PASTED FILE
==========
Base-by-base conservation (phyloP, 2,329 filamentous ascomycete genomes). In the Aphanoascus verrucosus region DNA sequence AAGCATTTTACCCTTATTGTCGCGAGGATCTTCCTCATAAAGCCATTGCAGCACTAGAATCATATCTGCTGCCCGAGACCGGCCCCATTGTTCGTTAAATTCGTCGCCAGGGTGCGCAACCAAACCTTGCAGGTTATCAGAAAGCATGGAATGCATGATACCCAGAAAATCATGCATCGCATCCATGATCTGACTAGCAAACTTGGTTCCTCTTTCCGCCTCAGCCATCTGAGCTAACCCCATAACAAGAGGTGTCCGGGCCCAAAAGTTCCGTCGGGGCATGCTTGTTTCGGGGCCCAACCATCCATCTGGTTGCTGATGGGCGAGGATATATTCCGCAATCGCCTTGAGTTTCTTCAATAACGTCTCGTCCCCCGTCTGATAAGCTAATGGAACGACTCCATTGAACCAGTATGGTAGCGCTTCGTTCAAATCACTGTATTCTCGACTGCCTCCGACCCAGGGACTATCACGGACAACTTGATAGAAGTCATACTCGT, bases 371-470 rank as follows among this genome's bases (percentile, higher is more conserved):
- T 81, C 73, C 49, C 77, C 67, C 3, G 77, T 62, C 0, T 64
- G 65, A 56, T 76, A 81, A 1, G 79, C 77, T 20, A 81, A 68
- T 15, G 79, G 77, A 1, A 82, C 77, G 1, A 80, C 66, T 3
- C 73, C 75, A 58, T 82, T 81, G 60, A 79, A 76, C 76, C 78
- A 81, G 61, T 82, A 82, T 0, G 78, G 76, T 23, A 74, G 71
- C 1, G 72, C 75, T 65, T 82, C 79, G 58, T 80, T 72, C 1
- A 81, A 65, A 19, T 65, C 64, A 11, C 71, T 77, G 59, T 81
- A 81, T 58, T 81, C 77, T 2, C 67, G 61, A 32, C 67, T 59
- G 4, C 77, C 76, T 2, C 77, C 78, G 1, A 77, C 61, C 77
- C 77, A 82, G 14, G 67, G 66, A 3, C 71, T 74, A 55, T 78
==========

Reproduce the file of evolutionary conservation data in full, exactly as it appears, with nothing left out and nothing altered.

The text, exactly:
Base-by-base conservation (phyloP, 2,329 filamentous ascomycete genomes). In the Aphanoascus verrucosus region DNA sequence AAGCATTTTACCCTTATTGTCGCGAGGATCTTCCTCATAAAGCCATTGCAGCACTAGAATCATATCTGCTGCCCGAGACCGGCCCCATTGTTCGTTAAATTCGTCGCCAGGGTGCGCAACCAAACCTTGCAGGTTATCAGAAAGCATGGAATGCATGATACCCAGAAAATCATGCATCGCATCCATGATCTGACTAGCAAACTTGGTTCCTCTTTCCGCCTCAGCCATCTGAGCTAACCCCATAACAAGAGGTGTCCGGGCCCAAAAGTTCCGTCGGGGCATGCTTGTTTCGGGGCCCAACCATCCATCTGGTTGCTGATGGGCGAGGATATATTCCGCAATCGCCTTGAGTTTCTTCAATAACGTCTCGTCCCCCGTCTGATAAGCTAATGGAACGACTCCATTGAACCAGTATGGTAGCGCTTCGTTCAAATCACTGTATTCTCGACTGCCTCCGACCCAGGGACTATCACGGACAACTTGATAGAAGTCATACTCGT, bases 371-470 rank as follows among this genome's bases (percentile, higher is more conserved):
- T 81, C 73, C 49, C 77, C 67, C 3, G 77, T 62, C 0, T 64
- G 65, A 56, T 76, A 81, A 1, G 79, C 77, T 20, A 81, A 68
- T 15, G 79, G 77, A 1, A 82, C 77, G 1, A 80, C 66, T 3
- C 73, C 75, A 58, T 82, T 81, G 60, A 79, A 76, C 76, C 78
- A 81, G 61, T 82, A 82, T 0, G 78, G 76, T 23, A 74, G 71
- C 1, G 72, C 75, T 65, T 82, C 79, G 58, T 80, T 72, C 1
- A 81, A 65, A 19, T 65, C 64, A 11, C 71, T 77, G 59, T 81
- A 81, T 58, T 81, C 77, T 2, C 67, G 61, A 32, C 67, T 59
- G 4, C 77, C 76, T 2, C 77, C 78, G 1, A 77, C 61, C 77
- C 77, A 82, G 14, G 67, G 66, A 3, C 71, T 74, A 55, T 78